Fed’s Goolsbee says U.S. debt ceiling deal avoids ‘extremely negative’ consequences

Fed’s Goolsbee says U.S. debt ceiling deal avoids ‘extremely negative’ consequences

28 May    Finance News, PMN Business, REU

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Chicago Federal Reserve Bank President Austan Goolsbee on Sunday welcomed news of a deal to suspend the U.S. debt ceiling, saying failure to forge an agreement would be “extremely negative” for the financial system and broader economy.

Interviewed on CBS’s “Face the Nation,” he declined to say whether he would support an interest-rate hike at the Fed meeting on June 13-14. He said the full impact of central bank rate increases to date had yet to be felt.

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“I try … to make it a point not to prejudge and make decisions when you are still weeks out from the meeting,” Goolsbee said. “We are going to get a lot of important data between now and then.”

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He said he was heartened by indications U.S. lawmakers will ratify the debt ceiling deal embraced by Republican congressional leader Kevin McCarthy and Democratic President Joe Biden.

“If you did not do that, the consequences for the financial system and for the broader economy would be extremely negative,” Goolsbee said. “Even the anticipation of these problems does have consequences on the economy, it does have consequences on financial markets.”

There is already “fear and uncertainty” just around interest rates, which the Fed has raised by a full five percentage points since March 2022, Goolsbee said.

Calling into question the value of U.S. debt – among the world’s safest and most widely held assets – “is not good for lending, is not good for the real economy… let’s just avoid it: let’s raise the debt ceiling and get onto the next thing.”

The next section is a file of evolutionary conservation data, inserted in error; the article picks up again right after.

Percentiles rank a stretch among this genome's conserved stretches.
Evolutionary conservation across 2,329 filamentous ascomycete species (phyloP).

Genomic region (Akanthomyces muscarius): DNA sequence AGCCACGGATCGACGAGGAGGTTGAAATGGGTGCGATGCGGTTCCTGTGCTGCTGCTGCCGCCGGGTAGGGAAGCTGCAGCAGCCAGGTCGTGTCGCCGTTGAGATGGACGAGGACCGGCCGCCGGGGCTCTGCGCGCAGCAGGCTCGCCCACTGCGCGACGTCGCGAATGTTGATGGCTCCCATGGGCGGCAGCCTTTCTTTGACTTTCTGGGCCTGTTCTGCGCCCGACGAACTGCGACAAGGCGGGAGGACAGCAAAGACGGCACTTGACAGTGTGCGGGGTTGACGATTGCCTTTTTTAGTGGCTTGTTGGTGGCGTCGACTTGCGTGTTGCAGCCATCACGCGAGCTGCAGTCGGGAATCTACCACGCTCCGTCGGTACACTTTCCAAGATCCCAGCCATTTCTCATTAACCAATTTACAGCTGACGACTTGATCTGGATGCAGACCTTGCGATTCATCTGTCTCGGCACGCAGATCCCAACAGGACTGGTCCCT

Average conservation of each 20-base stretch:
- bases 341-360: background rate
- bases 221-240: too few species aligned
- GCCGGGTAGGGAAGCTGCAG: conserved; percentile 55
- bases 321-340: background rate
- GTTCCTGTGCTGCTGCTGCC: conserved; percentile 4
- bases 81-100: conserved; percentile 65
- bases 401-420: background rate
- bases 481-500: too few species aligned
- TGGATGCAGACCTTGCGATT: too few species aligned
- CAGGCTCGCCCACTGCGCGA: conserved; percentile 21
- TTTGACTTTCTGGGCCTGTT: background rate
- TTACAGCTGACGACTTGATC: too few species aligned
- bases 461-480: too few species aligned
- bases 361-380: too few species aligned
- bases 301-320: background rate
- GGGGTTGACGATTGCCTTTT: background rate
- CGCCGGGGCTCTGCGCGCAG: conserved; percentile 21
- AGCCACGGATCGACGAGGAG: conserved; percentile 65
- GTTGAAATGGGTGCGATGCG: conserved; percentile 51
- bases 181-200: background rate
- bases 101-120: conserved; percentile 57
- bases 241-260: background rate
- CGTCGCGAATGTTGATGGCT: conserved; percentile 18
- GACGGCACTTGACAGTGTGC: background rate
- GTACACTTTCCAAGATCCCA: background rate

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Goolsbee said he believed the Fed could avoid recession.

“The actions that the Fed takes take months or even years to work their way through the system … there’s no doubt inflation is too high, still – it has come down – and we are just trying to manage. Can we get inflation down without starting a recession?”

Goolsbee is seen as being among the Fed’s more dovish policymakers, more sensitive to threats to the Fed’s mandate to keep Americans fully employed than to the dangers of high inflation, though he has joined his colleagues in raising rates so far this year.

After 10 straight interest-rate hikes that have by early this month brought the policy rate to a 5.00%-5.25% range, Fed policymakers have signaled they may skip raising rates in June to assess the impact of their policy tightening so far.

The latest data showing inflation is still running at more than double the Fed’s 2% target, and making slower progress than policymakers had hoped, has traders betting the Fed is not done raising rates yet.

Still to come before the Fed’s June rate decision is another monthly read on the U.S. unemployment rate, now at a decades-low of 3.4%, and on consumer price inflation.

(Reporting by Ann Saphir; Editing by Andrea Ricci and Howard Goller)

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